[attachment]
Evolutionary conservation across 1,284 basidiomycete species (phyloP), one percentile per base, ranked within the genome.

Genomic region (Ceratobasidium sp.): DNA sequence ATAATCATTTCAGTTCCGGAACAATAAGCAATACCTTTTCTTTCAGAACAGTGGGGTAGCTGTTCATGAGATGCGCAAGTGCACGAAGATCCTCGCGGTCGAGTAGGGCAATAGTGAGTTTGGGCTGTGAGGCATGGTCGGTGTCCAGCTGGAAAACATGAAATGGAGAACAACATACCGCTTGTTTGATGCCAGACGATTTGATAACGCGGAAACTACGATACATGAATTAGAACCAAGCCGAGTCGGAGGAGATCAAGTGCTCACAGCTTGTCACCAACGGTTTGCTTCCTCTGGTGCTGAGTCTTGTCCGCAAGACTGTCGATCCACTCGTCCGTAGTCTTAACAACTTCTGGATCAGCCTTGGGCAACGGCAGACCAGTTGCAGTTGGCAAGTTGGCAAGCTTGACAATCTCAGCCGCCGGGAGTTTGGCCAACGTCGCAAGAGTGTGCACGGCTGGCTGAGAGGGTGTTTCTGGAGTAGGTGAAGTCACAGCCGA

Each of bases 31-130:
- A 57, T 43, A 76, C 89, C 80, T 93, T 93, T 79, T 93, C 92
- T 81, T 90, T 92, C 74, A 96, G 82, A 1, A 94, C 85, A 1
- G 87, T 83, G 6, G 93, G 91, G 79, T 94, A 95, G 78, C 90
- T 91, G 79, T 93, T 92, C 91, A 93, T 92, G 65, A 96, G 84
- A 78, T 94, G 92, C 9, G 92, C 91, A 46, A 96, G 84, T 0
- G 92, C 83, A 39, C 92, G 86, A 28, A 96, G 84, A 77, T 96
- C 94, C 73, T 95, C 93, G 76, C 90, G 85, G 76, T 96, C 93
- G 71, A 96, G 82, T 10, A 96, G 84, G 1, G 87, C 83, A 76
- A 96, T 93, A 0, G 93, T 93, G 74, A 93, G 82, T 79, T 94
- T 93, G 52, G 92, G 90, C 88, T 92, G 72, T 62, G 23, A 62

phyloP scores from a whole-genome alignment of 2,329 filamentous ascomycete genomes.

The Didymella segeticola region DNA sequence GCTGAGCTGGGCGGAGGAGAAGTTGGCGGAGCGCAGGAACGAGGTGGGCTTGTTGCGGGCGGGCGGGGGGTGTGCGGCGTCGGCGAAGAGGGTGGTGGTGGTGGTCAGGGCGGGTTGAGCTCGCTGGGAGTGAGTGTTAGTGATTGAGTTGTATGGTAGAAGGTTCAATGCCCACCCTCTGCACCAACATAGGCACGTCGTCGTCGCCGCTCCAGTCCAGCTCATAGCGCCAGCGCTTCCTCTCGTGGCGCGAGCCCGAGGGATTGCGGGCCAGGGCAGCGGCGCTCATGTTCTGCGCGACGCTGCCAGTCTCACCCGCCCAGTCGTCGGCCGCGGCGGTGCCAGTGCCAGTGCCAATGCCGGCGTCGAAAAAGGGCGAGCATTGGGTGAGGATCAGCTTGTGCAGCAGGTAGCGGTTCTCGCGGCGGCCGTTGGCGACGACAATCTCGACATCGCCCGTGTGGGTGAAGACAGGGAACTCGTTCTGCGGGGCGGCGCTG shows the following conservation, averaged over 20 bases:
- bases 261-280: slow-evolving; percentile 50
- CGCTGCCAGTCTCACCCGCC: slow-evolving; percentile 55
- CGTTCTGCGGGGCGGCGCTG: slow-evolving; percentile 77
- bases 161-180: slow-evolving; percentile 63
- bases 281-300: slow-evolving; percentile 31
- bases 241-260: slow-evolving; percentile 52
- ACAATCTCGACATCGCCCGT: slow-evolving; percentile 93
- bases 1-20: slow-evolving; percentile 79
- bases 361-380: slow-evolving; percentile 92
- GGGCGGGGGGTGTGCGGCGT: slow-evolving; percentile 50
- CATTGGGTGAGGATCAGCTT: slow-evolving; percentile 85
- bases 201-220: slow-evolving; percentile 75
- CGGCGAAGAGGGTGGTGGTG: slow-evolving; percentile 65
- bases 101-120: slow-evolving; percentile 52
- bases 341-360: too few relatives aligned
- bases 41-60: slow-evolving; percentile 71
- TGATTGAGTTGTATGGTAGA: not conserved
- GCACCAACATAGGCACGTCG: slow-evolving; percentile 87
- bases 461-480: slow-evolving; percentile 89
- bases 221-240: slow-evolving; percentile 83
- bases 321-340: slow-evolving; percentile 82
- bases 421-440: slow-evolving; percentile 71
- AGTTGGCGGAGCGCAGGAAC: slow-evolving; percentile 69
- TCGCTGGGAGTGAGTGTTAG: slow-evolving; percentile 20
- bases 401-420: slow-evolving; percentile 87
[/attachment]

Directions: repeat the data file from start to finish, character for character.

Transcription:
Evolutionary conservation across 1,284 basidiomycete species (phyloP), one percentile per base, ranked within the genome.

Genomic region (Ceratobasidium sp.): DNA sequence ATAATCATTTCAGTTCCGGAACAATAAGCAATACCTTTTCTTTCAGAACAGTGGGGTAGCTGTTCATGAGATGCGCAAGTGCACGAAGATCCTCGCGGTCGAGTAGGGCAATAGTGAGTTTGGGCTGTGAGGCATGGTCGGTGTCCAGCTGGAAAACATGAAATGGAGAACAACATACCGCTTGTTTGATGCCAGACGATTTGATAACGCGGAAACTACGATACATGAATTAGAACCAAGCCGAGTCGGAGGAGATCAAGTGCTCACAGCTTGTCACCAACGGTTTGCTTCCTCTGGTGCTGAGTCTTGTCCGCAAGACTGTCGATCCACTCGTCCGTAGTCTTAACAACTTCTGGATCAGCCTTGGGCAACGGCAGACCAGTTGCAGTTGGCAAGTTGGCAAGCTTGACAATCTCAGCCGCCGGGAGTTTGGCCAACGTCGCAAGAGTGTGCACGGCTGGCTGAGAGGGTGTTTCTGGAGTAGGTGAAGTCACAGCCGA

Each of bases 31-130:
- A 57, T 43, A 76, C 89, C 80, T 93, T 93, T 79, T 93, C 92
- T 81, T 90, T 92, C 74, A 96, G 82, A 1, A 94, C 85, A 1
- G 87, T 83, G 6, G 93, G 91, G 79, T 94, A 95, G 78, C 90
- T 91, G 79, T 93, T 92, C 91, A 93, T 92, G 65, A 96, G 84
- A 78, T 94, G 92, C 9, G 92, C 91, A 46, A 96, G 84, T 0
- G 92, C 83, A 39, C 92, G 86, A 28, A 96, G 84, A 77, T 96
- C 94, C 73, T 95, C 93, G 76, C 90, G 85, G 76, T 96, C 93
- G 71, A 96, G 82, T 10, A 96, G 84, G 1, G 87, C 83, A 76
- A 96, T 93, A 0, G 93, T 93, G 74, A 93, G 82, T 79, T 94
- T 93, G 52, G 92, G 90, C 88, T 92, G 72, T 62, G 23, A 62

phyloP scores from a whole-genome alignment of 2,329 filamentous ascomycete genomes.

The Didymella segeticola region DNA sequence GCTGAGCTGGGCGGAGGAGAAGTTGGCGGAGCGCAGGAACGAGGTGGGCTTGTTGCGGGCGGGCGGGGGGTGTGCGGCGTCGGCGAAGAGGGTGGTGGTGGTGGTCAGGGCGGGTTGAGCTCGCTGGGAGTGAGTGTTAGTGATTGAGTTGTATGGTAGAAGGTTCAATGCCCACCCTCTGCACCAACATAGGCACGTCGTCGTCGCCGCTCCAGTCCAGCTCATAGCGCCAGCGCTTCCTCTCGTGGCGCGAGCCCGAGGGATTGCGGGCCAGGGCAGCGGCGCTCATGTTCTGCGCGACGCTGCCAGTCTCACCCGCCCAGTCGTCGGCCGCGGCGGTGCCAGTGCCAGTGCCAATGCCGGCGTCGAAAAAGGGCGAGCATTGGGTGAGGATCAGCTTGTGCAGCAGGTAGCGGTTCTCGCGGCGGCCGTTGGCGACGACAATCTCGACATCGCCCGTGTGGGTGAAGACAGGGAACTCGTTCTGCGGGGCGGCGCTG shows the following conservation, averaged over 20 bases:
- bases 261-280: slow-evolving; percentile 50
- CGCTGCCAGTCTCACCCGCC: slow-evolving; percentile 55
- CGTTCTGCGGGGCGGCGCTG: slow-evolving; percentile 77
- bases 161-180: slow-evolving; percentile 63
- bases 281-300: slow-evolving; percentile 31
- bases 241-260: slow-evolving; percentile 52
- ACAATCTCGACATCGCCCGT: slow-evolving; percentile 93
- bases 1-20: slow-evolving; percentile 79
- bases 361-380: slow-evolving; percentile 92
- GGGCGGGGGGTGTGCGGCGT: slow-evolving; percentile 50
- CATTGGGTGAGGATCAGCTT: slow-evolving; percentile 85
- bases 201-220: slow-evolving; percentile 75
- CGGCGAAGAGGGTGGTGGTG: slow-evolving; percentile 65
- bases 101-120: slow-evolving; percentile 52
- bases 341-360: too few relatives aligned
- bases 41-60: slow-evolving; percentile 71
- TGATTGAGTTGTATGGTAGA: not conserved
- GCACCAACATAGGCACGTCG: slow-evolving; percentile 87
- bases 461-480: slow-evolving; percentile 89
- bases 221-240: slow-evolving; percentile 83
- bases 321-340: slow-evolving; percentile 82
- bases 421-440: slow-evolving; percentile 71
- AGTTGGCGGAGCGCAGGAAC: slow-evolving; percentile 69
- TCGCTGGGAGTGAGTGTTAG: slow-evolving; percentile 20
- bases 401-420: slow-evolving; percentile 87